Jiraiya (自来也 or 児雷也?, literally "Young Thunder"), originally known as Ogata Shuma Hiroyuki, is the title character of the Japanese folk tale Jiraiya Gōketsu Monogatari (児雷也豪傑物語?, "The Tale of the Gallant Jiraiya"). The tale was adapted into a 19th century serial novel, a kabuki drama, several films, video games and a manga, and has also served as a source of influence for various other works.
In the legend, Jiraiya is a ninja who uses shapeshifting magic to morph into a gigantic toad. As the heir of a powerful clan in Kyūshū of the same name, Jiraiya fell in love with Tsunade (綱手), a beautiful young maiden who has mastered slug magic. His arch-enemy was his one-time follower Yashagorō (夜叉五郎), later known as Orochimaru (大蛇丸), a master of serpent magic (the kanji 大蛇 literally mean "giant snake" or "serpent"). It was first recorded in 1806.
19th century adaptations
- A novel version of the story was written by different authors and published in 43 installments from 1839 to 1868; one of its illustrators was woodblock artist Kunisada.
- Kawatake Mokuami wrote a kabuki drama based on the first ten parts of the novel, which premiered in Edo in 1852, starring Ichikawa Danjūrō VIII in the leading role.
In popular culture
- Jiraiya (also known as Ikazuchi-Maru) is the protagonist in the 1966 tokusatsu movie Kairyū Daikessen (known in English as The Magic Serpent). He and his nemesis Orochimaru transform into two daikaiju, a toad and dragon, respectively, and have a duel to the death. Tsunade is his love interest.
- There are also films Jiraiya (1914), Nidaime Jiraiya (1917), Jiraiya Gōketsu Tan (1918), Gōketsu Jiraiya (Jiraiya the Hero, 1921), Jiraiya (also known as Ninjutsu Sanyō Den, 1937), Hibari Torimonochō: Jiraiya Koban (1958), and Kunoichi Ninpō Chō: Jiraiya Hishō (1995).
- In the first game of Hudson Soft's Tengai Makyō series (known in the West as Far East of Eden), Tengai Makyō: Ziria (1989), Jiraiya ("Ziria") is a ninja from the Fire Clan who fights with a kodachi sword and has a pet frog which grows several times its size when he summons it in combat. Tsunade is a ninja girl from the Roots Clan (the arch-enemies of the Fire Clan) who uses snails and a huge axe in her attacks and is in love with Orochimaru, a wandering warrior and poet who wields a naginata and snake magic. In 2006, the game was remade as Tengai Makyou Ziria: Haruka naru Jipang. Its characters also all returned in the 1995 spin-off fighting game Far East of Eden: Kabuki Klash.
- Jiraiya Kenzan, an unreleased video game by Capcom.
- Shōnen Jiraiya, a manga by Shigeru Sugiura.
Other appearances and influence
- An Australian horror and fantasy author Shane Jiraiya Cummings is named after Jiraiya.
- In the tokusatsu superhero series Sekai Ninja Sen Jiraiya, the protagonists’s hero identity is named after Jiraiya.
- In Naruto, a popular manga and anime television series, Jiraiya appears in the series as a ninja with the ability to summon giant toads. Along with the series' versions of Tsunade and Orochimaru, he is part of a trio of legendary ninja known as the Densetsu no Sannin ("Legendary Three Ninja"). One of the anime's episodes is titled "The Tale of Jiraiya the Gallant."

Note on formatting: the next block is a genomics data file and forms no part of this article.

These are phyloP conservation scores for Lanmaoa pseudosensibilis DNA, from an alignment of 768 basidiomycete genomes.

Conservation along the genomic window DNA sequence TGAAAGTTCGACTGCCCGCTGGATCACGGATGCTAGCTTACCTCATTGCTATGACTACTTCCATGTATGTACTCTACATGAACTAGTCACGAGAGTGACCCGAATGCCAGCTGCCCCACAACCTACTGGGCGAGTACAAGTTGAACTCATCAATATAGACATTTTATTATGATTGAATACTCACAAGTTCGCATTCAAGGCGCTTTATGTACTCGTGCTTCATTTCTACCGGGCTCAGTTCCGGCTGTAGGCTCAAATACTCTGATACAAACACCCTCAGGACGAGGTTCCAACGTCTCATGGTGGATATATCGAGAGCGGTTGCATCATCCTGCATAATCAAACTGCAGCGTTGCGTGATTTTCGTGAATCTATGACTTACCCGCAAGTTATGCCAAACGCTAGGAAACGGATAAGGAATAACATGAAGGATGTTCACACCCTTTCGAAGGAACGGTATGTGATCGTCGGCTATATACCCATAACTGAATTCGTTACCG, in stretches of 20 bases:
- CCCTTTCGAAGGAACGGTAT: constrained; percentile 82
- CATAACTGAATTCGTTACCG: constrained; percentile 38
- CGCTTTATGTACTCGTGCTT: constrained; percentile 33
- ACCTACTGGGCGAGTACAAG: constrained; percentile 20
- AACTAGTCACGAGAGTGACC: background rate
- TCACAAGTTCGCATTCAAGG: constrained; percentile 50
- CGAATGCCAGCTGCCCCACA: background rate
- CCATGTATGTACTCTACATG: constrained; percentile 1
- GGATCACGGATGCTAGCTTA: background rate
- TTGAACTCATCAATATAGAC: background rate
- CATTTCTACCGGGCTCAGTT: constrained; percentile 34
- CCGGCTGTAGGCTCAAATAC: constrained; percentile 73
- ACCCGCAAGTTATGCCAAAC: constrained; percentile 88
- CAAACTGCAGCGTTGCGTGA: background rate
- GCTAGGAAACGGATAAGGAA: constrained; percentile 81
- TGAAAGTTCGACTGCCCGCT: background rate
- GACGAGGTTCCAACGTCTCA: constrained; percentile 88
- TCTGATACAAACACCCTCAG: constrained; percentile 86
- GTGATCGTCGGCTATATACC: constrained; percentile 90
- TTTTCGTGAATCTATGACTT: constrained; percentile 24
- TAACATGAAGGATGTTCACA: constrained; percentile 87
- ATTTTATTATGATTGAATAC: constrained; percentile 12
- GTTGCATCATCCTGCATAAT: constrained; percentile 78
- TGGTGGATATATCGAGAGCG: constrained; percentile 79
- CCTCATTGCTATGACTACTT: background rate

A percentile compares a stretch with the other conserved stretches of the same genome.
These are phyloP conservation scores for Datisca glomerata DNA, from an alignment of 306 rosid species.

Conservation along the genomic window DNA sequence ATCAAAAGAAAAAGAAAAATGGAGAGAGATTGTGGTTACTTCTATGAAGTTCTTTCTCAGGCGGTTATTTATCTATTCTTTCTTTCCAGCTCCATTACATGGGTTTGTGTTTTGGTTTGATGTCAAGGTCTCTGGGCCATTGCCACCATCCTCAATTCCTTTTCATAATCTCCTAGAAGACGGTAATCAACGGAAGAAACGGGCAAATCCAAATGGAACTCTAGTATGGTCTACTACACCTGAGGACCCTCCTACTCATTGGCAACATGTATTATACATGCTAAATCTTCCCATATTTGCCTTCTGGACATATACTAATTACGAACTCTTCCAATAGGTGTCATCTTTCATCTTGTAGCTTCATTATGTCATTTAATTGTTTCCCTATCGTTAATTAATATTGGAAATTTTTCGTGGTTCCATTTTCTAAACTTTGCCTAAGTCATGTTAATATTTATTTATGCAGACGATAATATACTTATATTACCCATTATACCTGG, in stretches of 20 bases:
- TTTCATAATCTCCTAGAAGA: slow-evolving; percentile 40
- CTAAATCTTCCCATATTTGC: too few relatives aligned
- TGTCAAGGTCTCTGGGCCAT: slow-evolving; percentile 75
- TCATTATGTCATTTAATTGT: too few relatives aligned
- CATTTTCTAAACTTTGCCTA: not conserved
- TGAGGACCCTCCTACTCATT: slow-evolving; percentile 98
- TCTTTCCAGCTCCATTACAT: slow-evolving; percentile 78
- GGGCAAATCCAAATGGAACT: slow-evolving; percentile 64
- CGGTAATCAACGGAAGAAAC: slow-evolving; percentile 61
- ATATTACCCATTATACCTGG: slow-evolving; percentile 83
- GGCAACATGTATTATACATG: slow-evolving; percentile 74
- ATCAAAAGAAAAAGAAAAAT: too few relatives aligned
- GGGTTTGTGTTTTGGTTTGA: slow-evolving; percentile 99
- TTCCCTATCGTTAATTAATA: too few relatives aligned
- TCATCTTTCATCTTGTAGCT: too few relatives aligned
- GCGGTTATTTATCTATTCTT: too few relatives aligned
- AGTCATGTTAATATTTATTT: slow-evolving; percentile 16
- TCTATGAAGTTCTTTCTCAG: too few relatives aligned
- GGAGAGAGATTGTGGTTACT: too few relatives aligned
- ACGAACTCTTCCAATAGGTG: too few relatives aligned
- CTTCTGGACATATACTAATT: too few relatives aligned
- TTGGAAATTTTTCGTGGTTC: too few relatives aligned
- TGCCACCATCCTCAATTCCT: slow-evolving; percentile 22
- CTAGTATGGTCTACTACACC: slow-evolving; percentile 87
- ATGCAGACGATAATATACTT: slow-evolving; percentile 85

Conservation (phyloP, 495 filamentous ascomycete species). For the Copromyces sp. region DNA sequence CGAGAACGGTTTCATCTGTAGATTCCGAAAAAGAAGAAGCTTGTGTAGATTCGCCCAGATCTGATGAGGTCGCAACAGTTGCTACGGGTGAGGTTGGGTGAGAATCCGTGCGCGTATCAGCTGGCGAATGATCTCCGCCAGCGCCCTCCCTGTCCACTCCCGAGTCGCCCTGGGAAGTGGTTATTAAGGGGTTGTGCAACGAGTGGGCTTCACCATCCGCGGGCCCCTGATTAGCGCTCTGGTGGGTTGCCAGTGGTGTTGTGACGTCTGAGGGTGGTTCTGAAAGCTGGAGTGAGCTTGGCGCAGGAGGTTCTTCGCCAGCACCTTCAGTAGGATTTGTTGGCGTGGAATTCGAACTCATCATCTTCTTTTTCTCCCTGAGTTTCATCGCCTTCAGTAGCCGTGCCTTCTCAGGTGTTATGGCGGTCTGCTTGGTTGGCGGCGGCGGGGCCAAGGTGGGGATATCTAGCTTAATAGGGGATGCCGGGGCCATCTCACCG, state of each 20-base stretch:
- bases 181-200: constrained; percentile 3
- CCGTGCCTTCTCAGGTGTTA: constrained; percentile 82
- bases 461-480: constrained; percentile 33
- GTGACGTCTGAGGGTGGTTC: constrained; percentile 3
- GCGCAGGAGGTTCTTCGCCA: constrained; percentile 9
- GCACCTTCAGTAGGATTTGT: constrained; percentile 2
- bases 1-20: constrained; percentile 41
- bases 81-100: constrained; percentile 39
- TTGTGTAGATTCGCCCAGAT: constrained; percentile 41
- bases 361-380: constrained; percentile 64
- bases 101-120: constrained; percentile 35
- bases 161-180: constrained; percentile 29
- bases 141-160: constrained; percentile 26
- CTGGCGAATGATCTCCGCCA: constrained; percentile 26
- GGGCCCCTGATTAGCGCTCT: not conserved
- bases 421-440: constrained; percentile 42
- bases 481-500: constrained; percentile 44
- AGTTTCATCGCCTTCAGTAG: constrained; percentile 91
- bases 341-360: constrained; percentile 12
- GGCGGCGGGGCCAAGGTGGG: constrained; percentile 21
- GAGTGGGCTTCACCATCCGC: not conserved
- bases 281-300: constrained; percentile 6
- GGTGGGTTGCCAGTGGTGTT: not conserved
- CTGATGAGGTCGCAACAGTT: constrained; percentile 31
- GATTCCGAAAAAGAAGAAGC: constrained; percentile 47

- In the video game Muramasa: The Demon Blade, the DLC story "A Spirited Seven Nights' Haunting" uses elements from Jiraiya's story in terms of snake, toad, and slug magic. In the story's second ending, a teenage Jiraiya and Tsunade confront the game's version of Orochimaru.
- In the manga and anime series Gin Tama, Jiraia is the strongest ninja of the Oniwanbanshu.
- One of the five characters in the Super Sentai series Ninja Sentai Kakuranger is descended from the title character Jiraiya the Gallant. Fittingly, as each Kakuranger is associated with an animal, Jiraiya uses toad-based mecha.
- Jiraiya Byakko is a character in the manga and anime series Karasu Tengu Kabuto.
- Akimitsu Takagi's detective novel The Tattoo Murder Case uses the character representations in tattoos worn by three of the main characters: Kinue Nomura (Orochimaru, the snake), her brother Tsunetaro (Jiraiya, the frog) and sister Tamae (Tsunade, the slug; translated as Tsunade-hime), all set within a series of murders that takes all three's lives.
- In the video game Persona 4, Yōsuke Hanamura's persona is a cartoony Jiraiya in a disco/furry costume.
- In the Capcom arcade game Mega Man 2: The Power Fighters, the ninja Robot Master ShadowMan will summon and ride a robotic frog when his weakness is exploited.
- A variant on the Jiraiya theme is Okuzaki Akira, a ninja girl from the manga and anime My-HiME. Her 'child' resembles a giant semi mechanical/biological toad.
- The video game series Senran Kagura, about modern-day ninja girl schools, feature a toad as the symbol of the main heroine Asuka. The snake is the symbol of her antagonists.
- The video games Pokémon X and Y feature the Pokémon Greninja, a frog-like Pokémon with an obviously ninja-influenced design and name. This may have been inspired by the legend of Jiraiya.
- In the video game Final Fantasy XI, players can unlock a visual emote for their character(s) through a quest which requires the in-game job Ninja at level 30. With it unlocked (and accessed by typing /jobemote nin), the player's character, regardless of current job, abruptly makes a gigantic toad appear below them as they stand on top of it, with each in-game race making a specific pose during the emote's duration.
- The ninja girl Benikagen the video game series Rumble Roses also uses toad magic.
- Japanese lucha libre wrestler Shinichiro Yoshida uses Jiraiya as his stage name.
- "The Tale of Jiraiya the Gallant". Way Of Ninja. 2008-09-03. Retrieved 2013-09-18.
- "The Gallant Jiraiya". Web.archive.org. 2001-07-13. Retrieved 2013-09-18.
- "The Magical Ninjya: Jiraiya Kenzan PS2 - Cancelled". Unseen 64. Retrieved 2013-09-18.